YM: Let’s hear it, how does it ? 

SF: Down in the valley, valley so low

Hang your head over, hear the wind blow  

Hear the wind blow blow 

Hear the wind blow

Hang your head over, hear the wind blow  

YM: Aww thats nice, do you know where it comes from ?

SF:I think it’s from the south west.. It’s definitely a folk song

YM: Does it have a name ?

SF: Yeah it’s called Red River Valley

YM: Awesome

Background info: SF was born and raised in Vermont. He’s from Irish, Scotish and German descent  and for the first years of his life his mom sang him a folk song to go to sleep. 

Analysis: This sounds like a typical soothing lullaby one would sing to a baby. It also runs in the family, SF’s mother who sang it to him used to hear it from her father and I imagine he also heard it from a parent. After having done some research this is a folk song  that goes by two names: Down in the valley, and Birmingham Jail. The song is an american folk song and a ballad. It’s interesting that this was passed down as a lullaby in SF’s family. The origin of the song is said to come from a Guitarist named Jimmie Tarlton who was incarcerated in an Alabama jail in 1925. Like all folk songs, the lyrics are sometimes changed depending on the artist that decides to record. For examples instead of using, “Hang your head over, hear the wind blow, “ artists have used, “Late in the evening hear the train blow.”  ****

For another version of this song, please visit, https://www.balladofamerica.org/down-in-the-valley/

Ohia and Lehua

Context: TC is a 22 year old senior at USC, she is also my coworker. T was born and raised in Honolulu, Hawaii,  and is really familiar with a lot of legends of Hawaii. During our break at work I decided to ask her about any known legends she’d like to share with me. There were other people in the break room which created the atmosphere of storytelling and interest was sparked among the other individuals. We all gathered around her while people ate their snacks.

YM: So who are Ohia and Lehua? 

TC: They were young lovers. But one day Pele; she’s a volcano goddess. She met Ohia and decided that she wanted him for herself. But he rejected her so this upset Pele, she then turned him into an ugly twisted tree. Lehua pleaded to pele to turn him back but pele ignored her pleas. The other gods felt sorry for the young girl so they turns her into a beautiful red flower on the tree so the two lovers never had to be apart again

TC:Legend says that as long as the flowers remain in the tree, that the weather is sunny and fair. But when a flower is plucked from the tree, rain falls like tears as lehua cannot handle being separated from her love, ohia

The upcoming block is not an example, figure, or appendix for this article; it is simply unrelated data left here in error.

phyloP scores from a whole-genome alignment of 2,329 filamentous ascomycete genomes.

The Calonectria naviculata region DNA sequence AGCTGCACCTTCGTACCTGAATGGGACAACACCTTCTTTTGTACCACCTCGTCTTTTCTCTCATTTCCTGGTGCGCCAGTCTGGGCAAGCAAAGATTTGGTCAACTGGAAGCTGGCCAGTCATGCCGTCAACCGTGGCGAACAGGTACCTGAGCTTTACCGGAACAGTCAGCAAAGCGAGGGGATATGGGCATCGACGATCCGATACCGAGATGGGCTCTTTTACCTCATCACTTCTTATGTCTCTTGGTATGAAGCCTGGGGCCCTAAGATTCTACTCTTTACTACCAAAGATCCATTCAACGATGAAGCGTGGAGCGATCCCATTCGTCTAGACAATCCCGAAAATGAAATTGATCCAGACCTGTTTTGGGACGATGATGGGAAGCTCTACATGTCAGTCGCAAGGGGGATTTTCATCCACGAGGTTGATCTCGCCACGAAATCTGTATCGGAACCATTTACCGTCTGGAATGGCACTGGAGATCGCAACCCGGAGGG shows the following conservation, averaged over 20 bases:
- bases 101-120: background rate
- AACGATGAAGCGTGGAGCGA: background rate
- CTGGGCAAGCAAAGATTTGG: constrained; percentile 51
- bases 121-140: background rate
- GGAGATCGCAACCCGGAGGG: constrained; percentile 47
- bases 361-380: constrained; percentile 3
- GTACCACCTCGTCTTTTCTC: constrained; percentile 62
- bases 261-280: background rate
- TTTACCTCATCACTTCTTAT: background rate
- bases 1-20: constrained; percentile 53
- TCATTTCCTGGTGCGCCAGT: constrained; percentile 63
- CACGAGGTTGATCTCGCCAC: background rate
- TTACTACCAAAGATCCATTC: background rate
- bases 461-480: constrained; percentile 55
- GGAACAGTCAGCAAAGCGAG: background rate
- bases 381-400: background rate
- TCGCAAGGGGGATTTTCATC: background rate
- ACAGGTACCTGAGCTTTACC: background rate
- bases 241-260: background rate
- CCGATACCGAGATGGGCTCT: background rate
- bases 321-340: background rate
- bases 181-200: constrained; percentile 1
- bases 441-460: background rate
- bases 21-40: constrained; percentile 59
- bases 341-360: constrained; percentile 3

YM: Does Ohia and Lehua represent a specific tree? Or is it any tree? 

TC: Oh yeah its a tree called ‘Ohi’a lehua haha just like their names 

YM: Do you believe this story, what are your thoughts about it ? 

TC: Yes, It’s a love story about lovers who can’t be together but in the afterworld they are together? Pretty much saying that in the end, love conquers all despite all forces trying to break It apart. Whether it’s people or just life.

YM: I believe that

Background info: TC shared that her grandmother would always tell stories at the dinner table. The legend of Ohia and Lehua was popular throughout the years. Most of the stories her grandmother told her had Pele, the volcano goddess that was considered the protector and creator of the island. She grew up listening to stories to appreciate the trees and plants more. Caring for the earth and believing that they have a spirit or are alive is important to T and her family, knowing that nature is alive reminds them that they should care for it. 

Analysis: Although this is a legend of Ohia and Lehua, this story points more towards nature mythology, an allegory of natural processes. The two loves are obviously a representation of nature and their separation is the natural process when the seasons change. Lehua is the official  flower of the island of Hawaii, it seems fit to have a story  for it. It is also recognized as Pele’s flower; it seems appropriate to include the protector and creator of the island.  This myth also holds a significance that TC mentioned, “love conquers all despite all forces trying to break It apart. Whether it’s people or just life.” Which I think is true and this story is perfect to send that message across. 

Sindhi Folk Song Wah Wah Sindhi Wah Wah

Context: RP is a really close friend of mine. She currently lives in san francisco and works at Google. I decided to facetime her and ask her about any folklore. She is fascinated with songs and dancing and told me about this sidhi folk dance. 

YM: So tell me about this folk song

RP: When I was in India, I used to really enjoy dancing and listening to the Sindhi songs. Basically, they all are about being grateful to the Sindhu god – Jhulelal…And each caste in India has its own state. But Sindhi, our caste does not. Sindh, this state lies in Pakistan, since the India-Pakistan partition…I, at times, listen to these songs when I am here in the US, because I miss it so much. One of the songs is “Wah wah sindhi wah wah” which actually means Sindhis are the best, also it paragraphs detail about the specific traits of sindhi culture. I personally love hearing this one, since it reminds me of our Sindhi culture. 

RP: Also sindhu language is written like Urdu, starts from the bottom corner of the last page, in the reverse direction.

RP:  Basically the sindhi/Sufi songs have deeper meanings which make you realize how vast the universe is and to be grateful.

YM: In your culture what does this song signify? 

RP: I feel this song symbolises the pulse-beat of the nation you could say.. Like the consciousness of the Sindhi people that it manifests in this song or any other Sindhi song. The song has a spirit and you know it has life and vitality and it represents the people 

YM: That’s beautiful

Background info: RP was born and raised in Pakistan, she identifies herself as Indian and Sindhi folk songs have always been her favorite growing up. Sooner or later she plans  to go back to India, because she wants her kids to learn and imbibe the sindhi culture, which will be very difficult If she plans her future here. 

Analysis: This song seems to represent the culture of the Sindhi people. It is folk song and music that is ethno, meaning it is outside of westorn music (foreign musicology.) Sindhi songs and music are usually danced predominantly with your hands, not much leg movement is done. It appears to also represent the consciousness of the nation as a whole, I imagine that when sindhi songs are danced or heard one experiences a sense of identity and individuality. And of course it is a form of self expression for Sindhi people.